Israeli airstrikes on Aleppo airport in northern Syria have caused the grounding of flights, the Syrian state news agency Sana has reported, citing a military source.
During more than 12 years of civil war in Syria, Israel has launched hundreds of airstrikes on its territory, primarily targeting Iran-backed forces and Lebanese Hezbollah fighters, as well as Syrian army positions.
The military source said the runway at Aleppo international airport was damaged after “the Israeli enemy undertook an aerial aggression from the direction of the Mediterranean, west of Latakia” at 4.30am local time.
Israel rarely comments on strikes it carries out in Syria, but has said repeatedly it would not allow its enemy Iran to expand its presence in the country.
An Israeli army spokesperson said: “We do not comment on reports in the foreign media.”
Suleiman Khalil, a Syrian transport ministry official, said the damage centred on the only functioning runway, adding that “maintenance teams will start repair work today to return the airport to service as quickly as possible”.
Flights were diverted to Damascus and Latakia airports, he said.
The Syrian Observatory for Human Rights said the strikes also targeted weapons depots at the adjacent Nayrab military airport.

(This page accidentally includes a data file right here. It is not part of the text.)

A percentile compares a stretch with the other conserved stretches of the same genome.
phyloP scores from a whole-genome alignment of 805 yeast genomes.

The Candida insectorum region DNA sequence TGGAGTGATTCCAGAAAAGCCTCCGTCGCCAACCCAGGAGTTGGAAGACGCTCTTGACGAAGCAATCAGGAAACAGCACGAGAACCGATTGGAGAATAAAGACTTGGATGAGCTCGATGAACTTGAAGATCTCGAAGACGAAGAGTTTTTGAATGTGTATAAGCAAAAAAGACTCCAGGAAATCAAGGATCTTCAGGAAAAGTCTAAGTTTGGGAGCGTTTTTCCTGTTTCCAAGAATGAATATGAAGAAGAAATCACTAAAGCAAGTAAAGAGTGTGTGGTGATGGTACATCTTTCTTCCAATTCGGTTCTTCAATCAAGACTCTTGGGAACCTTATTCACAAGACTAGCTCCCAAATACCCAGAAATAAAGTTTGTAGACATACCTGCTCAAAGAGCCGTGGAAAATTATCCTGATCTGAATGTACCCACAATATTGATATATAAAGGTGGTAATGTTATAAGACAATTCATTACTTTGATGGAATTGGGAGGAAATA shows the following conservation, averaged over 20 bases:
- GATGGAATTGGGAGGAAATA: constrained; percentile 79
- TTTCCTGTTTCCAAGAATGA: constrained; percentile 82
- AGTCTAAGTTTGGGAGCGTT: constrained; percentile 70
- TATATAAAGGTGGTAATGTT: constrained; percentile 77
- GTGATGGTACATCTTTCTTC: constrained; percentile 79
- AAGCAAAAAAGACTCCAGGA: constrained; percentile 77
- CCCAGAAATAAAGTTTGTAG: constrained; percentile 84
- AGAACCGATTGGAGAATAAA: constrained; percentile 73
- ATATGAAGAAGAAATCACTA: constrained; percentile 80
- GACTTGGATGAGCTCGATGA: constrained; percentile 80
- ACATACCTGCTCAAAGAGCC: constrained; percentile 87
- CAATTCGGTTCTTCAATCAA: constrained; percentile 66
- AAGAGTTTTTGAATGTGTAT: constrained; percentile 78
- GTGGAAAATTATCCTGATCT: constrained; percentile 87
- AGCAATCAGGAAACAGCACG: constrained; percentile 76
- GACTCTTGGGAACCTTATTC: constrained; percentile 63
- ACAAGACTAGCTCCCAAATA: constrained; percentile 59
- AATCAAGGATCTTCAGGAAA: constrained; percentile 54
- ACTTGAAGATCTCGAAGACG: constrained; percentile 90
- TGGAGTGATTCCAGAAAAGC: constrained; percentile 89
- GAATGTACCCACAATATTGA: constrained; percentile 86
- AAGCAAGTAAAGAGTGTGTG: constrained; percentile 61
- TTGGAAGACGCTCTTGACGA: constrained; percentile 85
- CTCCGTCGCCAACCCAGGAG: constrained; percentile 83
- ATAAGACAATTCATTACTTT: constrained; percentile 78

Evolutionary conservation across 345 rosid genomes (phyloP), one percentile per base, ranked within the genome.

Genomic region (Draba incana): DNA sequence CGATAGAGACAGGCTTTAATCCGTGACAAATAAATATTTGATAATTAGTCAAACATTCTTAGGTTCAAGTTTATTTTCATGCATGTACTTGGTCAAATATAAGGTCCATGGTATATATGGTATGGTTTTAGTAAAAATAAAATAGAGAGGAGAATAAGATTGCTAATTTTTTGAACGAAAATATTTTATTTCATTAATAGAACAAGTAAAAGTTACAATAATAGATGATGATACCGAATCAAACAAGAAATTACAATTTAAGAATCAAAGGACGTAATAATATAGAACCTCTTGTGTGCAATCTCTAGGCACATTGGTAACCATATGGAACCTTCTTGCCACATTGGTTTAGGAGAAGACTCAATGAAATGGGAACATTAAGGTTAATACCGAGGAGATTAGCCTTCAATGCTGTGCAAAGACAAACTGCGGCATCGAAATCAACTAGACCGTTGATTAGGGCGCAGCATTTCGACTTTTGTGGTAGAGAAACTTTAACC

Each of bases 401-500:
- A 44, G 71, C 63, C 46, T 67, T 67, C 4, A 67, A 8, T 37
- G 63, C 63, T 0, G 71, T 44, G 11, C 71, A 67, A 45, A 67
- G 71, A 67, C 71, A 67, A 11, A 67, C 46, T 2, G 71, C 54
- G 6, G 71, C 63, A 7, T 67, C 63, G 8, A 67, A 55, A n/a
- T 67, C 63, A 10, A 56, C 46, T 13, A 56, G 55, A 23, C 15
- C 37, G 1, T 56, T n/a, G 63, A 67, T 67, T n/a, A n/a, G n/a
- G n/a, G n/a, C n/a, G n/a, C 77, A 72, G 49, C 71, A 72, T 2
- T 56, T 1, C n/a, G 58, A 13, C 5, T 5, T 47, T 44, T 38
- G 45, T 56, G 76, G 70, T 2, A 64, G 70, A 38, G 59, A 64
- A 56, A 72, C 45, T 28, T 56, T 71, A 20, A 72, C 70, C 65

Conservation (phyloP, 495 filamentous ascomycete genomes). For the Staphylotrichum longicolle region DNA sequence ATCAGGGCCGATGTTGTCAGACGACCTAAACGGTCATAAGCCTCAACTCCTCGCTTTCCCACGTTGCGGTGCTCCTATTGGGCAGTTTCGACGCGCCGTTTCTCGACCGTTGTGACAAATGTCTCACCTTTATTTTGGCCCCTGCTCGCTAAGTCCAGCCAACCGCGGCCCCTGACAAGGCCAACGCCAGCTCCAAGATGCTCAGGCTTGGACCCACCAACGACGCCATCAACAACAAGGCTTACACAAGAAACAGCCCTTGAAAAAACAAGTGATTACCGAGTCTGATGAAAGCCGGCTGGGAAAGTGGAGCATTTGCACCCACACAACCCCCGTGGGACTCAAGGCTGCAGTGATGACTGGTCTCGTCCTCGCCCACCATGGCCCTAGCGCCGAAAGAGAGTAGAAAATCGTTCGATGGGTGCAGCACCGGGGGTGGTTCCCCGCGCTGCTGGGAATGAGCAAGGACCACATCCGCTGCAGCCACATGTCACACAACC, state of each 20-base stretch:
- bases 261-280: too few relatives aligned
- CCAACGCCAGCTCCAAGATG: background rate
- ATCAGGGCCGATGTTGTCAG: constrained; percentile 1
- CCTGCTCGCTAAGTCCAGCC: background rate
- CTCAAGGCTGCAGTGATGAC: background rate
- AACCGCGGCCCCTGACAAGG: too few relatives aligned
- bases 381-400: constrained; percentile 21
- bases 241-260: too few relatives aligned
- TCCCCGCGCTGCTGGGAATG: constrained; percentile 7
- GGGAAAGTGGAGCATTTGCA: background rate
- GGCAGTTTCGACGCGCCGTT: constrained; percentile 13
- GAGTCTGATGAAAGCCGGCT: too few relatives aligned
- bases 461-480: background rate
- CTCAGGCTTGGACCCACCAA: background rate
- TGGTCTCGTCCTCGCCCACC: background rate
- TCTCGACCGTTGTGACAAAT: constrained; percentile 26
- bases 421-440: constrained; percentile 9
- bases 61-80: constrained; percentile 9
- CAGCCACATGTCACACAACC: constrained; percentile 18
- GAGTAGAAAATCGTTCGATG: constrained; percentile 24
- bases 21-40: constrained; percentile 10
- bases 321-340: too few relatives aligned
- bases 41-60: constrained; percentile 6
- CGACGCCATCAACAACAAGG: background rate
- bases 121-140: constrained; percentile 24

Israeli strikes have repeatedly caused flights to be grounded at airports in Aleppo and the capital, Damascus, both of which are controlled by the government.
In early May, Israeli strikes on the Aleppo area killed four Syrian officers and three Iran-backed fighters and forced flights to stop, according to the war monitor.
Israeli attacks put the airport out of service twice in March. Three people were killed during an airstrike on 7 March, while another strike two weeks later destroyed a suspected arms depot used by Iran-backed militias at Aleppo airport, the UK-based organisation reported.
Two fighters backing the Syrian government were killed a week ago in Israeli airstrikes on sites near Damascus, said the observatory, which relies on a network of sources on the ground in Syria.
Syria’s war has killed more than 500,000 people, displaced millions and battered the country’s infrastructure and industry since it began in 2011.
The war pulled in foreign powers and jihadists, and while the frontlines have mostly quietened in recent years, large parts of the north remain outside government control.
With Iranian as well as Russian support, Assad’s government has clawed back much of the territory it had lost to rebels early in the conflict.